Sometimes more is better. That's what Showtime has been thinking this year with multi-fight cards where the individual bouts are of questionable entertainment value, and that's what HBO seems to be thinking about this Saturday with its tripleheader. The junior middleweight clash between Vanes Martirosyan and Demetrius Andrade is unlikely to produce anything like enjoyable action because of the style match-up, although the winner could emerge as a force in the division, especially if it's American ex-Olympian Andrade. I don't personally know many people juiced about the rematch at featherweight between Nonito Donaire and Vic Darchinyan, although Vic always comes to fight and Nonito is at his best with a come-forward opponent like "The Raging Bull." (I've got Donaire and Andrade in those two, although neither figures to be a wipeout, despite what happened in Donaire-Darchinyan I and despite Andrade's superior physical qualities.)
The bout of the tripleheader with the best chance of hitting paydirt is the main event between junior lightweight Rocky Martinez and upward-moving featherweight Mikey Garcia. Garcia is one of the finest young fighters in the sport. Martinez is one of the best men in the shallow 130-pound class. Competitively speaking, whether Garcia is equipped to deal with a full-fledged junior lightweight is the big question here, because as solid as Martinez is in many ways, there's a gulf in class between the two men. Entertainmentingly speaking, Garcia's surgical power punching isn't for everyone, while Martinez has dialed back his brawling tendencies considerably in recent fights. But of the three HBO fights, it has the best mix of potential meaning and adrenaline escalating.
And if none of it works for you, there's an additional backstop: the debut episode of HBO 24/7 for Manny Pacquiao/Brandon Rios. It's not an unwise strategy, if a less than ideal one, to just throw so much boxing at people that it increases the odds of any of it ending up being compelling television.
We'll focus our attention on Garcia-Martinez, however briefly. Garcia has all the appearances of a top fighter of the future, no matter how odd it is to see him trying to gain a foothold in one of the most cobweb-covered divisions in the sport. It's a maneuver born of necessity; Garcia struggled badly to make featherweight in his last bout, to the point that he didn't make it at all. The featherweights have better and bigger names — like Donaire, say, not that the two would ever meet given their shared trainer, Robert Garcia — while junior lightweight has one elite-level Japanese fighter, Takashi Uchiyama, and a bunch of meh. Yuriorkis Gamboa could have some name value, but the next biggest name in terms of HBO exposure is Martinez. Rocky has been on the network's airwaves in each of his last two, a win against Diego Magadaleno in a competitive bout and a draw against Juan Carlos Burgos in a bout where Burgos deserved the decision.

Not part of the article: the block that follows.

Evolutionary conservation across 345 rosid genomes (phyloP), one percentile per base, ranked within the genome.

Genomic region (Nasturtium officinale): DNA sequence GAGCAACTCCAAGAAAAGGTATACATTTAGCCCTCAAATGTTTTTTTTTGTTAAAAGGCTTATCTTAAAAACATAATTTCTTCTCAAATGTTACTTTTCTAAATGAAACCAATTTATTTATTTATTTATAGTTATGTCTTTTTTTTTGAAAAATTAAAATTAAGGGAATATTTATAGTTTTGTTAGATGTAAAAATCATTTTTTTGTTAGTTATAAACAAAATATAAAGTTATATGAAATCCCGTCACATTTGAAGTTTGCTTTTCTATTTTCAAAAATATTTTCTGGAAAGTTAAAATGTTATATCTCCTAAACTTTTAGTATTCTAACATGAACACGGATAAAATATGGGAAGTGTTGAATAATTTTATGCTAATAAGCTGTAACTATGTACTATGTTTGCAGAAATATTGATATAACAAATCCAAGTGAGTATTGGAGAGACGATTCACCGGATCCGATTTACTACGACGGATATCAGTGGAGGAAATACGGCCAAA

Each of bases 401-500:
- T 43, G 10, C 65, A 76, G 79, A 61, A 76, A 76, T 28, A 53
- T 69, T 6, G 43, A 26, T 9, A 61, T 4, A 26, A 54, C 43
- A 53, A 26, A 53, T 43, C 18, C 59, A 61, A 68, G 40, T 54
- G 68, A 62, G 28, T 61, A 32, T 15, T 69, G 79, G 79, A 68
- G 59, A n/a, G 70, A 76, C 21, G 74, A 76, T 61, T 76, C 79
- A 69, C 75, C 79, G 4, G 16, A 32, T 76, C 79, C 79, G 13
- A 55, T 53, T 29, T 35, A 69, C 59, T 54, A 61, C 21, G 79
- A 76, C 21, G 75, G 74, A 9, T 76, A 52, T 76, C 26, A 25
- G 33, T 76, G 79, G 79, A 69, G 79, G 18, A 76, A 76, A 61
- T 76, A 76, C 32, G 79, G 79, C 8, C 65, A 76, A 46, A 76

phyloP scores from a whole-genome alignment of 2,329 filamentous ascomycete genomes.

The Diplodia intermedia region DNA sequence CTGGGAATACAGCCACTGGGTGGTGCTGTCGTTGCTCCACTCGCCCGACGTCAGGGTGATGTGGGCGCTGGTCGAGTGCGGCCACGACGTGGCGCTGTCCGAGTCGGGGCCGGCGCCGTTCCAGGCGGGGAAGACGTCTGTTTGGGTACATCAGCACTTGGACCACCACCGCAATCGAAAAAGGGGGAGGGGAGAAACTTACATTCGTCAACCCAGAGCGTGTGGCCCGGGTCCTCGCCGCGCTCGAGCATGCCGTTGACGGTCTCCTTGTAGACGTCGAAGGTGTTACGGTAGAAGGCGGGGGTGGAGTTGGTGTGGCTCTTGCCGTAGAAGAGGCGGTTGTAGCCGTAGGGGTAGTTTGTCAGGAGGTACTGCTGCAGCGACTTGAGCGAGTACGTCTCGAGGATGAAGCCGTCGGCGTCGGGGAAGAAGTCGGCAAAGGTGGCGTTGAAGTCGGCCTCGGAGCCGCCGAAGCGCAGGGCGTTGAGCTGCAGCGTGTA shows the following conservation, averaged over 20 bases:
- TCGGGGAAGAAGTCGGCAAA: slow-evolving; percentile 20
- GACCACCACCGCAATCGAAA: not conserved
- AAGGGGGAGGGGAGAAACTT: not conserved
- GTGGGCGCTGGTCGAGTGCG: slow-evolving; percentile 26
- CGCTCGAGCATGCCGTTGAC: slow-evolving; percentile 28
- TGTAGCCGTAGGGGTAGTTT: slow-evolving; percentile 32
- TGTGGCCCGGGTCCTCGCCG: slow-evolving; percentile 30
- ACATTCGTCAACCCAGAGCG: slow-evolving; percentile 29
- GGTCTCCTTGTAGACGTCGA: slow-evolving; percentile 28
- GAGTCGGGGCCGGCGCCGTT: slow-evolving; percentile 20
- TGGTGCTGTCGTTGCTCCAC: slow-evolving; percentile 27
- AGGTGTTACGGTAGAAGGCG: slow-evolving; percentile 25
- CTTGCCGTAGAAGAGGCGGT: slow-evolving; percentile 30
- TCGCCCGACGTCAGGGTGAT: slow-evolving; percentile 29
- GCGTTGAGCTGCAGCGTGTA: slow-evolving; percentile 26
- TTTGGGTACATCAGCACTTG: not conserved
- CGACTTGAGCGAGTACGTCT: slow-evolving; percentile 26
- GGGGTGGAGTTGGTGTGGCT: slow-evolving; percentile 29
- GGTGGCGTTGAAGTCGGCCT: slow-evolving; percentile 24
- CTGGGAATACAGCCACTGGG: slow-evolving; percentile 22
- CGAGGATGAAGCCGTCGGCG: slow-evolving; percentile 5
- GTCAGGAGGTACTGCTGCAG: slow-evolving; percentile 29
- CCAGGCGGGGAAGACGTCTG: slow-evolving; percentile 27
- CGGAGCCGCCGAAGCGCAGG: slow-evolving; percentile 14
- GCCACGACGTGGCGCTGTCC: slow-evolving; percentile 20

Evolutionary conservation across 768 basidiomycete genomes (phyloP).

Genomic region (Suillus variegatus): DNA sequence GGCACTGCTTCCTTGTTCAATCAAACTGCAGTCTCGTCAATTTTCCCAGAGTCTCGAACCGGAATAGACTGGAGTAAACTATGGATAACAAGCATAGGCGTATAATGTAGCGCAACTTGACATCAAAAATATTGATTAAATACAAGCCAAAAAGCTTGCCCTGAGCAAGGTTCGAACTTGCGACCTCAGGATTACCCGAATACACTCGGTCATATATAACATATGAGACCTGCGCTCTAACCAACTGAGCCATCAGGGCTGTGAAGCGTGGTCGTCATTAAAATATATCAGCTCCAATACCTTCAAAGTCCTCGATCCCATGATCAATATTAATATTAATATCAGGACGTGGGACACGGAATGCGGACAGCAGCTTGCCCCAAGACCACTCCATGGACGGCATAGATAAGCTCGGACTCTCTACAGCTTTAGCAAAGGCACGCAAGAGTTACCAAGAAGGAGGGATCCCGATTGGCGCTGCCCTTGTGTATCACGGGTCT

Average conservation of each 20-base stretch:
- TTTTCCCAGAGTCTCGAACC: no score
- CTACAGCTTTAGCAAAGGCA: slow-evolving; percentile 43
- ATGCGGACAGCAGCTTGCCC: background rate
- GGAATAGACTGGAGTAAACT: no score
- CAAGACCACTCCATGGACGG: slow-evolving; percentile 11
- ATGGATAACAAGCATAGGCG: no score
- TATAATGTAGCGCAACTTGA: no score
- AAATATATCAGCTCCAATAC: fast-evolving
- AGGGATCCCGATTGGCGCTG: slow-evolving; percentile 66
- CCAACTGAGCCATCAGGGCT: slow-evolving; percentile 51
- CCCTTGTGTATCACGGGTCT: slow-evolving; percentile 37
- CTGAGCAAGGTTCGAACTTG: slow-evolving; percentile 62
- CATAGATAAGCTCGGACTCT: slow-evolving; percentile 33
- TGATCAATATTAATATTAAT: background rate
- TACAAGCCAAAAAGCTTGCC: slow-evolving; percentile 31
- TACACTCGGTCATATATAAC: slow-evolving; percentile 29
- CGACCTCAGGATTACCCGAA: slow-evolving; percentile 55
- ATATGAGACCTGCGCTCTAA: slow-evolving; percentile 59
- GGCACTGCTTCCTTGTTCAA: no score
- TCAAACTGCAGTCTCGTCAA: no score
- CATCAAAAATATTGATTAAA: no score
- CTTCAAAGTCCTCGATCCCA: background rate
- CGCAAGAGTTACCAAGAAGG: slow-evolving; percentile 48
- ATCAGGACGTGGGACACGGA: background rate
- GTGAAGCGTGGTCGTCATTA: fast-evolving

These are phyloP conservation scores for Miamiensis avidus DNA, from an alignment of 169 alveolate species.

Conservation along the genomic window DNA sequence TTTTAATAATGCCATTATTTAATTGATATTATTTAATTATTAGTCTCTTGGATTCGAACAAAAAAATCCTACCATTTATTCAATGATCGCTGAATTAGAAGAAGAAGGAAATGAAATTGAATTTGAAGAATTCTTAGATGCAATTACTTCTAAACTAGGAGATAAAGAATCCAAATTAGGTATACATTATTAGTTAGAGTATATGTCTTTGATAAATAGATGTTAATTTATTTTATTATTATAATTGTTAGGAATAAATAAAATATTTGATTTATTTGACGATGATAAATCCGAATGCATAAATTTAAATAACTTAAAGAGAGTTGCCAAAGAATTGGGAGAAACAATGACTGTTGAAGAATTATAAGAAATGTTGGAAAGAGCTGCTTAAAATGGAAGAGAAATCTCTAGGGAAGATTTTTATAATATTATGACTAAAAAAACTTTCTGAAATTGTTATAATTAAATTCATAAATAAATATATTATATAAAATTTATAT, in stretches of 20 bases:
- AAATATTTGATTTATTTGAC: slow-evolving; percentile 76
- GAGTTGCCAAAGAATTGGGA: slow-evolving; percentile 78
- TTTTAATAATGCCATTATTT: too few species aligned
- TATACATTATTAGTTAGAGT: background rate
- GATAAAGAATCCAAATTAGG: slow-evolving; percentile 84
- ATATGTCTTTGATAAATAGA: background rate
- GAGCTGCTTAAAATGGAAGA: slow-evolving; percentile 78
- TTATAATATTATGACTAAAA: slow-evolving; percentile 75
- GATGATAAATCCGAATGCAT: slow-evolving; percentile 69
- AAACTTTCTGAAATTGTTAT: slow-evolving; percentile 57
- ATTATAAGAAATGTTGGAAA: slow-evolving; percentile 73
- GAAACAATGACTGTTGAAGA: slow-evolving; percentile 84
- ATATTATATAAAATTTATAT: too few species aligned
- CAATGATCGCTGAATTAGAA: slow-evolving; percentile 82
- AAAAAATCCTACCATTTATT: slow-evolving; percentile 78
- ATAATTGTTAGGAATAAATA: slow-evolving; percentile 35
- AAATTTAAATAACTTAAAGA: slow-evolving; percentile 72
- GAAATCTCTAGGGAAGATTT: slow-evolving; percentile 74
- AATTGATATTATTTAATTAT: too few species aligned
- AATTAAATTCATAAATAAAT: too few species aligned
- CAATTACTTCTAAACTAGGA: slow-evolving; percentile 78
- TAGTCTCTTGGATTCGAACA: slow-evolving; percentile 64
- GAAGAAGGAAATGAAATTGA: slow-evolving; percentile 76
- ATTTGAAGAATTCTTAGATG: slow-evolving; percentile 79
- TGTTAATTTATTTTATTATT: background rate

The track record on Martinez is that he can hang with anyone at 130, win, lose or draw. In 2010 he engaged in one of the brawls he once liked so well with Ricky Burns, and lost a unanimous decision by very close scores. His chin and heart are top notch, which is a good enough start for a fighter. He has a baseline level of technical competence to accompany that chin and heart, not that he's very good at anything. He defies categorization of late — he's neither boxer nor puncher nor boxer-puncher. He will probe with his jab like a proper boxer, and do things brawlers don't, like throw right crosses to the body, or counter with his left. His defense is not atrocious, even if he can be hit fairly easily — he is slow, for sure. His defense does get sloppy when an opponent shows a willingness to trade with him, and he can get overeager while on the attack, leaning the top of his body too far over. When he traps a taller opponent on the ropes he's at his best against that type, not that he needs to worry about it with the shorter Garcia. He can compete with boxer types or brawler types alike. He's simply solid, unspectacular, and when he opts to trade, things can get dicey for everyone involved.
The only confirmed edge Martinez has in this fight, though, is size, both in being a junior lightweight already and height. Garcia is one of the sport's sharpest counterpunchers, and at 126, he hit exceptionally hard. Given how he literally grew out of the division, you have to assume he carried some of that two-fisted power up with him to 130. He's faster than Martinez, more efficient, smarter. There are questions still about his toughness, given how willingly he followed trainer Robert Garcia's lead to seek an "out" against Orlando Salido once he broke his nose, taking advantage of the head butt-induced injury to force the bout to the scorecards just when Salido was turning it on and Mikey was slowing down. The answer to those questions could prove crucial for Garcia's advancement. Martinez might not be technically proficient or speedy enough to ask them the way he usually does, simply because Garcia is so much better by appearance than anyone he has yet faced. But if Martinez does find a way to ask those questions, Martinez is game enough to either win the fight or give Garcia a chance to answer them to to the satisfaction of an audience that's wondered whether his trademark composure is a facade when the going gets rough.
I'm more inclined, though, to think that Martinez doesn't have the proficiency to put Garcia in a place where we find out how dig he can deep. Martinez might have success in a few rounds, but I expect Garcia to control the action and win the bulk of the 12 rounds Saturday.